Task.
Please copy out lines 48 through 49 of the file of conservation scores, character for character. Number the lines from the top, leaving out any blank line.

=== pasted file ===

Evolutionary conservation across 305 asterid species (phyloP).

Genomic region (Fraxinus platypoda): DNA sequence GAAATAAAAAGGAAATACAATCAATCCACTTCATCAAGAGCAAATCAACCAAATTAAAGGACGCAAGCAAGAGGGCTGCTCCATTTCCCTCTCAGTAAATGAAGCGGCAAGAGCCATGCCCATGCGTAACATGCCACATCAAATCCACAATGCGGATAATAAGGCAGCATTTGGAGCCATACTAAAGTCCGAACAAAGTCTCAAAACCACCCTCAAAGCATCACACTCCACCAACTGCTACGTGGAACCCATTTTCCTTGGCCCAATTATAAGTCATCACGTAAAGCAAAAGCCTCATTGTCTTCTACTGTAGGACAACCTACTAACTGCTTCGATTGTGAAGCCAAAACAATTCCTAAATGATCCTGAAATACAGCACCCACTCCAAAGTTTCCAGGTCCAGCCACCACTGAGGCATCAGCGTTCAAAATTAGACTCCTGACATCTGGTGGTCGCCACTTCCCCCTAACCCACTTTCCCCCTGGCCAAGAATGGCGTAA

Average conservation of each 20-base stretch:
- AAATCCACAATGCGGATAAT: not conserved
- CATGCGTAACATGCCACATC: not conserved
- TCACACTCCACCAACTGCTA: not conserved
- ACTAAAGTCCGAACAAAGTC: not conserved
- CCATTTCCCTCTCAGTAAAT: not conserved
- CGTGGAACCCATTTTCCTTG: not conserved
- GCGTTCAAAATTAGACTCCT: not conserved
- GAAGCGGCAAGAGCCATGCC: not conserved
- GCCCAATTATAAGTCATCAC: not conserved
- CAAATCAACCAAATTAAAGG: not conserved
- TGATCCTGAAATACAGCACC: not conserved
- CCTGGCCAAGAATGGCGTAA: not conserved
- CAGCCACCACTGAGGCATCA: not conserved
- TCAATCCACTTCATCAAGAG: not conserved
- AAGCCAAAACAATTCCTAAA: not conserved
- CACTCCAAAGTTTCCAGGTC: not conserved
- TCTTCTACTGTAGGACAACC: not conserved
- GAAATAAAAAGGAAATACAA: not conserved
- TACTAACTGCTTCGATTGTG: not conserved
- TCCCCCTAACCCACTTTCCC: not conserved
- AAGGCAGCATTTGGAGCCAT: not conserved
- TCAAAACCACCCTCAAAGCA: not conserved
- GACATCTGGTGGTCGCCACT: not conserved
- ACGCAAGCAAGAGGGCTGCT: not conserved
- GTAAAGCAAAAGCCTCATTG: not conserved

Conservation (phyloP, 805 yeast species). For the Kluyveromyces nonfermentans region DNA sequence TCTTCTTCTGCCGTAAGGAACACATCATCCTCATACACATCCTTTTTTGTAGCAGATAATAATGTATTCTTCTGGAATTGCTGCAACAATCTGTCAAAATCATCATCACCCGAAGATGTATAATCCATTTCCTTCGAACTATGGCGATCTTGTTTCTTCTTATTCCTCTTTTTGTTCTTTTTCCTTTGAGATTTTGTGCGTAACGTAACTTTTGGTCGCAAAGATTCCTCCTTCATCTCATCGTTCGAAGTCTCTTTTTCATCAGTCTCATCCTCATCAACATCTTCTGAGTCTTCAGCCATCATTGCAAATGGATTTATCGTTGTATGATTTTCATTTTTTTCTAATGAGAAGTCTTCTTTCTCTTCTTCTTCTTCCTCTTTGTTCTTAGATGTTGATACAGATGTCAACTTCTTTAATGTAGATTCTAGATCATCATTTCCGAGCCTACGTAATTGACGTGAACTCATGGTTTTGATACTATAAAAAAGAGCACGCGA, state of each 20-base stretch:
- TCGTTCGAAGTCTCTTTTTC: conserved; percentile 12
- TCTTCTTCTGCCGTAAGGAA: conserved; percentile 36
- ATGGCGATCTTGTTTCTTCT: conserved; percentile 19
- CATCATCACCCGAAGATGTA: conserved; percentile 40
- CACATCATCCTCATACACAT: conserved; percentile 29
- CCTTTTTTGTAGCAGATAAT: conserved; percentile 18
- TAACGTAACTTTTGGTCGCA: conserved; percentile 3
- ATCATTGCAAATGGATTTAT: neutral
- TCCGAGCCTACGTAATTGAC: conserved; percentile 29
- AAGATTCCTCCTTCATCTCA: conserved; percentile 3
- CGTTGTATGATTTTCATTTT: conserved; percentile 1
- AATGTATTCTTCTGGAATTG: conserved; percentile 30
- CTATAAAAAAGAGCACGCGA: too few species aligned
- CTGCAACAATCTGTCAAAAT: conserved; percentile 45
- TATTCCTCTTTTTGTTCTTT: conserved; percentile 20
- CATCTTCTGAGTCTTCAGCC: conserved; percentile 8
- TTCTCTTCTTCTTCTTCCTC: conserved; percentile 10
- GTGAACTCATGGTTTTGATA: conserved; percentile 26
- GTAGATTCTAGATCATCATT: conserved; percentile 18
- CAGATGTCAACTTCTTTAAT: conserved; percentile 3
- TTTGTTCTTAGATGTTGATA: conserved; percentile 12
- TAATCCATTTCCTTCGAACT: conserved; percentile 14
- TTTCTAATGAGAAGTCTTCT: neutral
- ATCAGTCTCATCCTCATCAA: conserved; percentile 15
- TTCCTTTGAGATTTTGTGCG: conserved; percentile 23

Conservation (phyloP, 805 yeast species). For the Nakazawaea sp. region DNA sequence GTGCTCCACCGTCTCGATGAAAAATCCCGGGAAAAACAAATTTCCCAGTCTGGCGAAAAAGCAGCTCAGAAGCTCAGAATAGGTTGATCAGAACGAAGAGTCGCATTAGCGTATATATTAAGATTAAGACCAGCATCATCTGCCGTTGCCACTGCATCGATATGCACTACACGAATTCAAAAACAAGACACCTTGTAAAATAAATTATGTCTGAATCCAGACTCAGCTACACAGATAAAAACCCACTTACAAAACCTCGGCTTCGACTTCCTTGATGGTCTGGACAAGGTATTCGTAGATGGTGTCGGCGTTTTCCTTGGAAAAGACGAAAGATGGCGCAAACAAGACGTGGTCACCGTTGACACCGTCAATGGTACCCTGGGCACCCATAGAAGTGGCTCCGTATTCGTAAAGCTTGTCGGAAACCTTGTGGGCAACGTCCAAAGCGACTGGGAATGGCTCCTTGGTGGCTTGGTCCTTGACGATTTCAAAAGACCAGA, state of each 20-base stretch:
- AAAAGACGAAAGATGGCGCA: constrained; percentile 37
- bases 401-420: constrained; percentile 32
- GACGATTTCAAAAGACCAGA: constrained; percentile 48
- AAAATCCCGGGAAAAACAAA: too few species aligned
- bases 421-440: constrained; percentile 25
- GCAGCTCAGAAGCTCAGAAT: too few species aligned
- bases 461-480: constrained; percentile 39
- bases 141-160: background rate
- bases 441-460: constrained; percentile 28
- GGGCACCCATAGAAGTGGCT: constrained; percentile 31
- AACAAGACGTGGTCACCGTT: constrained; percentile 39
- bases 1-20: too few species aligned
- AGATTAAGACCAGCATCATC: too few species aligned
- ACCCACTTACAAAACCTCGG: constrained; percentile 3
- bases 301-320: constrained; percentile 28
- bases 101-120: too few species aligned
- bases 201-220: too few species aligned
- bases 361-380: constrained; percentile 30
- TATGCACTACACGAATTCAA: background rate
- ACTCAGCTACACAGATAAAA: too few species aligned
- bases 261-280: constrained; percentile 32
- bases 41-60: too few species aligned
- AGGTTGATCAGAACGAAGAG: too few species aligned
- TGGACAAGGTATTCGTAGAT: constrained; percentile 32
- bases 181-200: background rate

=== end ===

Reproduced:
- GTAGATTCTAGATCATCATT: conserved; percentile 18
- CAGATGTCAACTTCTTTAAT: conserved; percentile 3